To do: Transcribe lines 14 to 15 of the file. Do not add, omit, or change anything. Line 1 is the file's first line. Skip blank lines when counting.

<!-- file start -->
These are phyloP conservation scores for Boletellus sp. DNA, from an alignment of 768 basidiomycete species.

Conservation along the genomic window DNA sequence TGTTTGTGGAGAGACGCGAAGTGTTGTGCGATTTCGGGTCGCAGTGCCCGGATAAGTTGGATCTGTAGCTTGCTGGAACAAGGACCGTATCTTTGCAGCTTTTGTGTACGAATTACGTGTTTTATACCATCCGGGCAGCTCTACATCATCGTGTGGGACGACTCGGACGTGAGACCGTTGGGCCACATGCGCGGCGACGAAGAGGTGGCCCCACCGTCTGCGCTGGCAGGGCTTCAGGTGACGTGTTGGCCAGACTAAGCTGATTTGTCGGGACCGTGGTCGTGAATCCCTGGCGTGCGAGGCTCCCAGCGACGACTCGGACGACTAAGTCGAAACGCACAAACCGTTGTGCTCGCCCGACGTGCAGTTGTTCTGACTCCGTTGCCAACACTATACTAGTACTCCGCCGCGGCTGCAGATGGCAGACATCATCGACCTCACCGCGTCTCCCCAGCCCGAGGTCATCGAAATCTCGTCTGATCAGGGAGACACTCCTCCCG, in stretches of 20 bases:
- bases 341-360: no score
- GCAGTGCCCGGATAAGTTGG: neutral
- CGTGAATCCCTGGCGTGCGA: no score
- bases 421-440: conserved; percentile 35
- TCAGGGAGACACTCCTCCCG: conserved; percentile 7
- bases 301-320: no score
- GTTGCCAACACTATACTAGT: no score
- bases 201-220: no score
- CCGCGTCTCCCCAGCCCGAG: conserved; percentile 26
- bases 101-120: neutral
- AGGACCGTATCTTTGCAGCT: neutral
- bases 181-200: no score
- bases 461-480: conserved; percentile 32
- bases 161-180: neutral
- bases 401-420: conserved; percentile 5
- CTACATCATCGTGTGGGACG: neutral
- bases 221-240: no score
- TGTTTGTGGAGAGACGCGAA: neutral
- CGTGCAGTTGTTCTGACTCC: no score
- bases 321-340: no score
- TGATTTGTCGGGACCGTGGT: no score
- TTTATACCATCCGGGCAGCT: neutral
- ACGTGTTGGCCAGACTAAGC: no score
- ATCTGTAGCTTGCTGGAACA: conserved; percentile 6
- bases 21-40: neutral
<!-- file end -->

- bases 181-200: no score
- bases 461-480: conserved; percentile 32